15. Thank you deeply, Sister Melannie, for the wise thoughts. Yes, amen, with the proviso that we are graced with the wisdom to know the difference between accepting or staying and–to the contrary–resisting or leaving. On the anniversary of Martin Luther King, Jr.’s birth, I also consider how he, Jesus, Gandhi and other advocates of non-violent resistance show a third way to inspire people to transform bad situations for the good of society.
    Consider the cosmos, provided to us by All-loving, All-healing, Creation. The choice between accepting chaotic entropy now dominant and–to the contrary–creatively resisting the loss of species, degradation to air and water quality, desertification, etc. is a choice which our Savior proposed: love each other, including non-humans, actively, concretely, now.

  16. Thank you so much Melannie for sharing your thought & reflections. I too have experienced times when I chose flight and then fight mode during trying times. I have found though that waiting it out, trusting God to see me through brought the deepest and most meaningful peace and lessons that stay within me. Patience is very hard sometimes. Loved the beautiful music reflection too.

  17. Staying put

    Sr. Melannie,
    Thank you for a lovely meditation on staying put, and may God’s healing hand be upon you in your hip replacement surgery this week.

    So, isn’t“Staying put” really just another way of asking the Spirit of God for guidance?
    Everyone has heard about “fight or flight”, but your little blog really sets the concept on its ear!
    Fight, Flight …
    or Pray for guidance.
    The third option.

    Finding your way to prayer as a spontaneous response to life’s struggles is really a very high end “life skill” and a learned behavior of saints.
    I am reminded of something in Thomas Keating’s teaching on contemplative prayer. He says, the “quiet mind” is not really just a place to seek as a refuge, and it is not an escape … rather, it becomes a frame of mind, a context, that you can “come from” in the course of your daily life and its struggles. It’s the Spirit of God welcomed, as your indwelling Advocate … and Counselor. It’s being awake to what Samuel was taught to say: “Speak Lord, (I’m going to stay put and…) your servant is listening?”
    Sometimes fight.
    Sometimes flight.
    But, wherever you are “put” … Always Pray.

  18. Dear Sister Melannie,
    Yes, when the ship starts rocking, sit out the storm, do not jump overboard,
    Jesus did not abandon ship in the storm, he calmed the waves instead and taught
    a lesson about faith. Storms come and go, but life goes on. When the ship starts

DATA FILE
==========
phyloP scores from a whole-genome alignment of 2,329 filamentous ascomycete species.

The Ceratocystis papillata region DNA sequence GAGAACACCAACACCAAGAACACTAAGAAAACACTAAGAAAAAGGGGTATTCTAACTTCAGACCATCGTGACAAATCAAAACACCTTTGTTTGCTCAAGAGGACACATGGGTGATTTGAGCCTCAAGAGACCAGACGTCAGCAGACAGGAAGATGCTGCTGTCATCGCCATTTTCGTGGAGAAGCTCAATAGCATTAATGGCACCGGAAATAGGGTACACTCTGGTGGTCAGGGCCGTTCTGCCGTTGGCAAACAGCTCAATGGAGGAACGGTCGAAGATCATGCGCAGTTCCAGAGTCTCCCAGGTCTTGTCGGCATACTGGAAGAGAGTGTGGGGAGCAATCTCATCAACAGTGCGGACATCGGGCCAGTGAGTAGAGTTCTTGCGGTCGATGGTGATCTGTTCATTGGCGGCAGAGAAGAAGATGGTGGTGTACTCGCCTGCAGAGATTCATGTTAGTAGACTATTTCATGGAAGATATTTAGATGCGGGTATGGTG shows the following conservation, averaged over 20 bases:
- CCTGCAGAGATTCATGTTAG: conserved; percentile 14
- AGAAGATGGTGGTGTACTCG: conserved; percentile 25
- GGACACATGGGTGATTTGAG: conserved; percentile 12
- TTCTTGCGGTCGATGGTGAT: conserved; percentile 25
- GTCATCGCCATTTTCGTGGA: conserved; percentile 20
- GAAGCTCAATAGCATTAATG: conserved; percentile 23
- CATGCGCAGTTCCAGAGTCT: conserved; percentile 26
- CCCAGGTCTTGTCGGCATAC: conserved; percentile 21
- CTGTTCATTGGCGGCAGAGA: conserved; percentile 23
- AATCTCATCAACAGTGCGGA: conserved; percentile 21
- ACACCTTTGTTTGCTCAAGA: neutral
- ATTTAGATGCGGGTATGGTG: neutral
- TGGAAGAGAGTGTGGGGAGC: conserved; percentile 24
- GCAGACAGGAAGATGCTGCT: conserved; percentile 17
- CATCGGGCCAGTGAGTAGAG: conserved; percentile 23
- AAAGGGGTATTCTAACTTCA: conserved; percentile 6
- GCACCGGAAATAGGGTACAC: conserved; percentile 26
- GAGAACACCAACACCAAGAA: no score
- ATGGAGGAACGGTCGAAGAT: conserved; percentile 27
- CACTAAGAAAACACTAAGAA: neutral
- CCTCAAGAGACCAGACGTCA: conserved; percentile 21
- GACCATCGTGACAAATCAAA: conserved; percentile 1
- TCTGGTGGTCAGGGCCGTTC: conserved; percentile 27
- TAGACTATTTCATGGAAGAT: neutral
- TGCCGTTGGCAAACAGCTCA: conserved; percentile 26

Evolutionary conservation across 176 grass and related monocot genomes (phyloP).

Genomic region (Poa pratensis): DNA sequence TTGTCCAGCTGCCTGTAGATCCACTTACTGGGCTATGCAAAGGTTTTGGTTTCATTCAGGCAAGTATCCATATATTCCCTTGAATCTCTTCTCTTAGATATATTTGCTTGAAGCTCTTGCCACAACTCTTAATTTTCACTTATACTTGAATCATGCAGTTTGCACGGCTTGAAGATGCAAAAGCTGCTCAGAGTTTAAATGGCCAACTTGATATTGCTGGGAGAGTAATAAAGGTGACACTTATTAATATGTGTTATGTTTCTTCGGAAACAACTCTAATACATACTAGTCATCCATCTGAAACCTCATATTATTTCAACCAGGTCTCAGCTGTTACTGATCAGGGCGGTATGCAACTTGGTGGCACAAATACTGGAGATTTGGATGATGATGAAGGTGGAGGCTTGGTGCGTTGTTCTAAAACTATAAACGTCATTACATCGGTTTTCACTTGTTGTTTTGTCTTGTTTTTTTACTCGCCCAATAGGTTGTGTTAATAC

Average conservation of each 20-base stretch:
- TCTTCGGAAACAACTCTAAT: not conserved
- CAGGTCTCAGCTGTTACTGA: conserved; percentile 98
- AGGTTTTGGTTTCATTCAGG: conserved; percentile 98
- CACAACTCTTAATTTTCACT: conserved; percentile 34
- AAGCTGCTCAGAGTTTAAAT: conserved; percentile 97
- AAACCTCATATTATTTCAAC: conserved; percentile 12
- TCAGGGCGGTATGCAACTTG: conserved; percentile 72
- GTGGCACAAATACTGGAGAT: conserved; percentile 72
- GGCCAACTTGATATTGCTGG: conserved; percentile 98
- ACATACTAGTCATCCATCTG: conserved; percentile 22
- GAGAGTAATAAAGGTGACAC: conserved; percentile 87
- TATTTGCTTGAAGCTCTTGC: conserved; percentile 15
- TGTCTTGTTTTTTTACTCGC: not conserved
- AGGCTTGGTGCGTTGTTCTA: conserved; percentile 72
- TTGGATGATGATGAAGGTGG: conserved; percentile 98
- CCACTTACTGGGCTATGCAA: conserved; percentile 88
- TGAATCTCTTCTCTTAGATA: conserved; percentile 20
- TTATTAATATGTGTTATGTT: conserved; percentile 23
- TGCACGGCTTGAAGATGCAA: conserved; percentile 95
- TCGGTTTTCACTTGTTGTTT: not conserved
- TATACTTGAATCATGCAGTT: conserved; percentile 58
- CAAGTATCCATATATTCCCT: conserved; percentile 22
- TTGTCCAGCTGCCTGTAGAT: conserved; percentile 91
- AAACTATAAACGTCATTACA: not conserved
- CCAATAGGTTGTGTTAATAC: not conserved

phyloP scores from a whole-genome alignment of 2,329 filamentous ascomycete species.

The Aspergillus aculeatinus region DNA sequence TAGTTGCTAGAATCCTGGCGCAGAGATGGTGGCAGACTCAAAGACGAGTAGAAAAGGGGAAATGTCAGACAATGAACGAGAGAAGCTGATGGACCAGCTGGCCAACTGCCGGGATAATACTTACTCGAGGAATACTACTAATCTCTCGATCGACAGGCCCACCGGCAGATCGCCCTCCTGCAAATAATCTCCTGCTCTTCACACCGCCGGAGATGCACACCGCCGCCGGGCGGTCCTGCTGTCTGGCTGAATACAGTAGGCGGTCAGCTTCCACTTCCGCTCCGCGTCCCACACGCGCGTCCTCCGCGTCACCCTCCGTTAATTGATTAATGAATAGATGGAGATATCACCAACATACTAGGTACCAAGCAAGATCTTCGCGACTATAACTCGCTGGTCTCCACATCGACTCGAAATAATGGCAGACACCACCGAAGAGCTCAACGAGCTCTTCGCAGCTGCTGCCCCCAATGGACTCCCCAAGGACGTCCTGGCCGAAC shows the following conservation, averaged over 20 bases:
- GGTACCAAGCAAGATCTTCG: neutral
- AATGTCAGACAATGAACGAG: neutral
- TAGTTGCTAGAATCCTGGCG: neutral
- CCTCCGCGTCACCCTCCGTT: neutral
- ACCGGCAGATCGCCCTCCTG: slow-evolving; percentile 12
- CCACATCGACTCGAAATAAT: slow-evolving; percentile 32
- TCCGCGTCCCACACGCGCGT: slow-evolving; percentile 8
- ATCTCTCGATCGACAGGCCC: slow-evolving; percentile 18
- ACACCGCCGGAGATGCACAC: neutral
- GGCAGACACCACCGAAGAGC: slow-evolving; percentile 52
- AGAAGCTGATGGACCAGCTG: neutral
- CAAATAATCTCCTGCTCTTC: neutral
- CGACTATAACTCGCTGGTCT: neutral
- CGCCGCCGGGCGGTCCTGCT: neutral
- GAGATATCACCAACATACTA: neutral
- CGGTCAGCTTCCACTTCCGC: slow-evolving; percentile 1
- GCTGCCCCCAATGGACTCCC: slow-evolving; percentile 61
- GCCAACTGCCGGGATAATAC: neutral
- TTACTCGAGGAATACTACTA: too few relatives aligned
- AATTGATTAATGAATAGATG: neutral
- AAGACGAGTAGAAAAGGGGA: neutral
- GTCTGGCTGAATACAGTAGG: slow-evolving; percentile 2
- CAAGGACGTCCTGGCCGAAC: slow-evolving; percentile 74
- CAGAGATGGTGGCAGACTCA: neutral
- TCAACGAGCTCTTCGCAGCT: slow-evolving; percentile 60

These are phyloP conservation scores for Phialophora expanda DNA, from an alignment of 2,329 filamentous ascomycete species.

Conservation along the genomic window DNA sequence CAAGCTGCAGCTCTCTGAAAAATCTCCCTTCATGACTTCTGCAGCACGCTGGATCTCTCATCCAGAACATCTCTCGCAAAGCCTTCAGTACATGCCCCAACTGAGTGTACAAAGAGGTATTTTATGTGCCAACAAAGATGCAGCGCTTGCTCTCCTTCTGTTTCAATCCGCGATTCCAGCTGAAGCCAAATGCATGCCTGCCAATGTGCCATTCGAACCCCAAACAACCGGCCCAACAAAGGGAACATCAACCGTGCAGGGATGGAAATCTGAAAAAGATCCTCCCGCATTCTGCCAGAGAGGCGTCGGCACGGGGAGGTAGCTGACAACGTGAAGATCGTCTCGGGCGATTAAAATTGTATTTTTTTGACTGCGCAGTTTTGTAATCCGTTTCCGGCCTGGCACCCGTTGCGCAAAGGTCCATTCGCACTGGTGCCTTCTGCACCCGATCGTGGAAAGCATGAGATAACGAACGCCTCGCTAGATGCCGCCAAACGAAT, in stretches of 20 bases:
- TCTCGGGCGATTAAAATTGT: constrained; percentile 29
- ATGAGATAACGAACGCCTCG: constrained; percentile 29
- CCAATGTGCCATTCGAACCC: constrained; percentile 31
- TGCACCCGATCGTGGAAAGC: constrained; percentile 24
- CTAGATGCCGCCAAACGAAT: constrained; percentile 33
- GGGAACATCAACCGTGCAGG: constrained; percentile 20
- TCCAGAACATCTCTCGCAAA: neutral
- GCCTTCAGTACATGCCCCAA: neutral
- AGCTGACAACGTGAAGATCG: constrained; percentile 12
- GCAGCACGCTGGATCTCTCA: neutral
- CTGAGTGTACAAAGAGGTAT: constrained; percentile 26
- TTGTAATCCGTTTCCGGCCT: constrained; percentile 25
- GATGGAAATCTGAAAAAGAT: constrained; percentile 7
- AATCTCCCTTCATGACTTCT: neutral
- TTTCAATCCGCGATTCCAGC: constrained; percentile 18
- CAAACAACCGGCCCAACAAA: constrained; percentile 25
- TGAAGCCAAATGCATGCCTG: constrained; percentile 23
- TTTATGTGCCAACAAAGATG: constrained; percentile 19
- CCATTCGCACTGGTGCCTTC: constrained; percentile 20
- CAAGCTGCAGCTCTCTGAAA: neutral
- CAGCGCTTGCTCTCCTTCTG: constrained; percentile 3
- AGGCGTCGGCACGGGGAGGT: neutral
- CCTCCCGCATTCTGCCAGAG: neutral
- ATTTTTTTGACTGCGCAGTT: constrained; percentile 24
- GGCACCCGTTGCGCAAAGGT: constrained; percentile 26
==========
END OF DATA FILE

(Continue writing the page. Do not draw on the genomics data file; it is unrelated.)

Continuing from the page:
rocking hold on to the side but do not abandon ship. Pray with hope and faith.

  19. Staying put transcends the dualistic flight or fight, that have proven unhelpful, even harmful to making choices. When do I persist? Is my persistence a denial of a reality or necessary for for fruition? Is it acceptance or giving up?
    Do I stay in marriage or ‘find myself’ outside of it? Do I give toddler grandchildren a home, or allow a system to place them?
    Staying put allows for an unfolding, a process for possible answers. When I flee an uncomfortable situation or resist an unpleasant reality, I forfeit god-centered thinking.
    I am thrilled with this discovery of staying put. What a relief! I can stay awhile in place, not tethered to flight or fight options.

  20. Thanks for introducing me to new music. A line in the song, “There’s something holding steady and true…” brought thoughts from Psalm 46 to mind. “God is our refuge and strength, an ever-present help in trouble. Therefore we will not fear; though the earth give way and the mountains fall into the heart of the sea…The Lord Almighty is with us…our fortress…He says, ‘Be still and know that I am God…’ “

  21. Thank you, Sister! A very retrospective thought – provoking blog! In my experience- after after “staying put” for a long time and relinquishing it to God, he nudged me to make a move! Sometimes it takes a long while!

  22. Finally, finally, finally, I got your blog without going through your email. To my delighted surprise, it turned up without a hitch! And a good blog it is!! As usual.
    Thank you Melannie…I like staying put. Your messages are so often on target.
    I thought of the quote which I believe is from Wordsworth: “S(he) is type of the wise who soar, but never roam.”
    Thank you, again, and stay well and warm! Mary Ann Flannery

  23. Sr. Melannie,

    I am praying that all went well with your surgery today and that you are back on your feet and once again running the race… or perhaps staying put for a while. May the Holy Trinity continue to pour Her blessings upon you and through you!

  24. Dear Sister Melanie,
    I pray your hip replacement surgery went well today. And, I hope your recuperation is easy, compete, and fast.

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Hi and welcome to my blog! I’m Sister Melannie, a Sister of Notre Dame residing in Chardon, Ohio, USA. I’ve been very lucky! I was raised in a loving family on a small farm in northeast Ohio. I also entered the SNDs right after high school. Over the years, my ministries have included high school and college teaching, novice director, congregational leadership, spiritual direction, retreat facilitating, and writing. I hope you enjoy “Sunflower Seeds” and will consider subscribing below. I’d love to have you in our “sunflower community.” Thank you!